A bar cart has been on my project periphery for quite some time now. Early memories of inspiration include this Cupcakes and Cashmere post (keep scrolling to the bottom, if you fancy a bar cart nosy) and time spent whiled away on Pinterest pouring over things like gold rimmed glasses – so pretty! Marble surfaces – practical and beautiful! Paper straws – I must have them all! I’d been quietly coveting a bar cart for some time, storing pieces of inspiration away ready for when I’d have the space to have my own. Finally it’s coming together and I’m quite thrilled about it.
I’m not sure what makes the allure of a bar cart quite so strong. Jack and I rarely drink anymore beside the occasional gin here and icy beer there, so our well-stocked cart has already been the source of a few raised eyebrows, friendly laughs and ‘but… you guys don’t drink’ comments. But there is something about the hospitality of a bar cart that draws me to the concept – the impression it gives to a guest that you will be well cared for here, we’re ready to host you and excited to do so. It says welcome, kick off your shoes, have a seat and a sip of something refreshing and delicious. Granted I actually haven’t served any cocktails from the bar cart yet – I’m still too precious with the new glasses and neatly arranged bottles to let anyone use the thing (not quite the generous hosting attitude I was shooting for, but I’m working on it). But perhaps this weekend I’ll do a soft launch with a gin cocktail. Something simple, maybe mixed with homemade lemonade and sprigs of lemon thyme, but as the summer has decided to disappear on us maybe something more autumnal is fitting. Gin (I like the stuff, can you tell?) muddled with hedgerow blackberries and topped up with tonic. That sounds pretty lovely to me.
If you too have been considering a bar cart, below I’ll detail how I went about sourcing and putting together the components of mine (who knew I had 600 words to say on the subject…).
Much of my decision-making was based around the kind of space we had for the cart and our budget. There are some truly wonderful Gatsby-esque carts, but they cost more than I can bear to part with, not to mention they demand a much larger space than we were able to offer. So first you need to settle on your shape and size. Whilst I mooned over large, rectangular trolleys, realistically our space demanded a smaller, more accommodating size. At this point I’d also recommend earmarking the space you want to use for your bar cart. We’d imagined a few spots for ours, but then only two were actually feasible in the end.
So you’ve got your size and shape in mind, now it’s time to shop. If you’re not already, I’d make sure you’re using the both search terms ‘bar cart’ and ‘drinks trolley’, as different shops use different terminologies.
It took me a few months to land on our cart as it’s worth browsing items that surface on eBay and etsy as both have some really special second hand, vintage and upcycled carts. Over a couple of months I curated a shortlist. This urban outfitters cart made the list, but in the end was just slightly too sleek and modern for me. I briefly toyed with this gorgeous Halo Bar Trolley but it’s not really in keeping with our living aesthetic (again, a tad too sleek when I’ve unapologetically branded my interior style ‘farmhouse chic scandi’… whatever that means) and is a little pricy, I think. This Oliver Bonas Luxe Bar Table was a contender too, but the price point and lack of wheels made it a no-go in the end, although I loved the marble finish and the gold.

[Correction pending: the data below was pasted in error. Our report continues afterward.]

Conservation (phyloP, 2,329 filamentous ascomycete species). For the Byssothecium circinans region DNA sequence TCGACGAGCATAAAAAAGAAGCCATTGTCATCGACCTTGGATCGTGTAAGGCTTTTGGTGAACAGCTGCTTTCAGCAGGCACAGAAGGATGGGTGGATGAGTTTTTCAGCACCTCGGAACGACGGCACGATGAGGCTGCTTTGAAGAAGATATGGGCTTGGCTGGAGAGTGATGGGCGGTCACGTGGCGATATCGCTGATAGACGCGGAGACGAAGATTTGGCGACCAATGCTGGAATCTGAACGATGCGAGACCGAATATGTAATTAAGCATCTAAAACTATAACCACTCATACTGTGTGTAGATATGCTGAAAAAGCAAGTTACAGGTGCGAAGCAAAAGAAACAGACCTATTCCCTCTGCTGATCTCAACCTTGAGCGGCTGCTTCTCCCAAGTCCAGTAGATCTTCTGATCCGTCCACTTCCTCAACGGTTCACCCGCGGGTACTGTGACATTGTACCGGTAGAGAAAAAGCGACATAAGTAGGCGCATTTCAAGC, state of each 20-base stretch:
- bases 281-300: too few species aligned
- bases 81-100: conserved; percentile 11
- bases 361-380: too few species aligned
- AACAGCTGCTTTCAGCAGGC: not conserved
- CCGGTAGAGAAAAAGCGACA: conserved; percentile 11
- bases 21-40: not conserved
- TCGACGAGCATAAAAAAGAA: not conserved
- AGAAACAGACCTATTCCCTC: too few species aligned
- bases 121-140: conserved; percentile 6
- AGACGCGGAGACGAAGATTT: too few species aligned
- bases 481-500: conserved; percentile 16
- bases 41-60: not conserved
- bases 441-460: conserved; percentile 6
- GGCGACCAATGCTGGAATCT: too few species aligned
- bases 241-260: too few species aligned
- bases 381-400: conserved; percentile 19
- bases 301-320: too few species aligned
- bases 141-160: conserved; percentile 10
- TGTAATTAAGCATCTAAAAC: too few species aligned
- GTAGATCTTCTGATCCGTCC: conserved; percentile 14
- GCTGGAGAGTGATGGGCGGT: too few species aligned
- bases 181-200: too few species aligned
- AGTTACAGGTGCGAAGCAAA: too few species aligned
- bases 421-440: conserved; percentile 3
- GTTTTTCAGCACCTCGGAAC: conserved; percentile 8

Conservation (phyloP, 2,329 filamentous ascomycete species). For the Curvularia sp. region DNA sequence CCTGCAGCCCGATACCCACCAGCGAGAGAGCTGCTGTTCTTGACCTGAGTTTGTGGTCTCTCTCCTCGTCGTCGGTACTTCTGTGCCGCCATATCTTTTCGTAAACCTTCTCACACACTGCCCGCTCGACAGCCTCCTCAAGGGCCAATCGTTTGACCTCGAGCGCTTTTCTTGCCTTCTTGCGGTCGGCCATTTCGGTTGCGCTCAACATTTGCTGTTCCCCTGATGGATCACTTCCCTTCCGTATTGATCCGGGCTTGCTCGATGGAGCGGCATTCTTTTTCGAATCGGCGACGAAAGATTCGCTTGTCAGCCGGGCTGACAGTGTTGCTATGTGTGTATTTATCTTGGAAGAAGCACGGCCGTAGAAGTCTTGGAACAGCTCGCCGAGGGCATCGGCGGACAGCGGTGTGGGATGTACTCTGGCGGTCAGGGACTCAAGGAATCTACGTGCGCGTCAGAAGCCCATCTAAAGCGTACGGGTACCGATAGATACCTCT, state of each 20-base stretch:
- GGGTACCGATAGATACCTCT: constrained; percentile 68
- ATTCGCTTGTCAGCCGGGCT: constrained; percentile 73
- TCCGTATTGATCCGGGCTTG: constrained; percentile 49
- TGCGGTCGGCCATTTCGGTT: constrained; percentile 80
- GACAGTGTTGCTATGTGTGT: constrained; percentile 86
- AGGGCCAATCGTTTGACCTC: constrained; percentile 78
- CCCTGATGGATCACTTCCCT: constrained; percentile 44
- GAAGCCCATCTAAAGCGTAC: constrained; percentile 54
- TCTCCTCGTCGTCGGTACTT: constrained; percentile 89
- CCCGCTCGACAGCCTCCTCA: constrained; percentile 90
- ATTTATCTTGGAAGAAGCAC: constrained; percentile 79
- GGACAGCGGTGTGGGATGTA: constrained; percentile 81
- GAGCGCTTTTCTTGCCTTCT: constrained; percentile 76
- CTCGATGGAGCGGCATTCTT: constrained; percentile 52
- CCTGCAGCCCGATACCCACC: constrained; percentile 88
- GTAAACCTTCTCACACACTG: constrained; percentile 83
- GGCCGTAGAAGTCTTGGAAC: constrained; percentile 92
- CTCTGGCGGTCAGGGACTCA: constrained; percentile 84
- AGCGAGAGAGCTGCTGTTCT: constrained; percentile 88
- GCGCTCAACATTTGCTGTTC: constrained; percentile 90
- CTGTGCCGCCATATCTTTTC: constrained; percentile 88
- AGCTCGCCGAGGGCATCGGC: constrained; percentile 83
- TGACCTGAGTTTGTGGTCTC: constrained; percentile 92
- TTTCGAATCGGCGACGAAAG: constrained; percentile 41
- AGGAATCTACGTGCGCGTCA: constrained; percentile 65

And then I found our bar cart. A left-field entry from Dunelm of all places that combined my love of marble with burnished gold and fell into our budget. Plus, romantic that I am, the ‘Bermondsey Drinks Trolley’ seemed to be a fated choice, Bermondsey having been part of our old, London neighbourhood. The delivery was a little slow, but I’m so pleased with the product. The marble feels quality and is reassuringly heavy and very beautiful, whilst the gold finish is both pleasingly rustic and somehow lavish at the same time. Very farmhouse chic scandi, if you ask me.
Then came the accessories, the selection and purchase of which I made much faster as they were very affordable and oh-so pretty. H&M Home came through with the gold-rimmed glasses, small citrus bowl and statement bumblebee bottle opener, Sainsbury’s Home provided the paper straws (although there are plenty of options for these online too, I particularly like these), and we sourced the small chopping board from Ikea. Alcohol (including four different types of gin…) and cocktail shaker are models’ own.
If I had more space (or if you do, and are looking for inspiration) there are a few other pieces that would find a home on my drinks trolley. I’d think about a quality candle – Oliver Bonas have a tasteful candle collection and they always smell delicious. I particularly like the sound of this Vetivert & Sandalwood candle and love the neutral, hand-glazed pot. A drinks trolley plant would also be a nice addition, I think trailing ivy looks gorgeous and you can purchase these cheaply from Ikea. Finally how about a piece of art? I’ve purchased a few prints recently from Society6 and have been thrilled with them – although watch out for the small customs charge as the prints come from the USA.
And then you’ve just got to arrange your bottles, glasses and accessories and eventually allow people to use the thing. Eventually.
Have you got a bar cart? What inspired you to make it a feature in your home? I wonder how many, like me, simply enjoy the message it conveys about the experience a guest is to have when they come over to ours. Also tell me your favourite cocktails! They can be non-gin based – I might just branch out.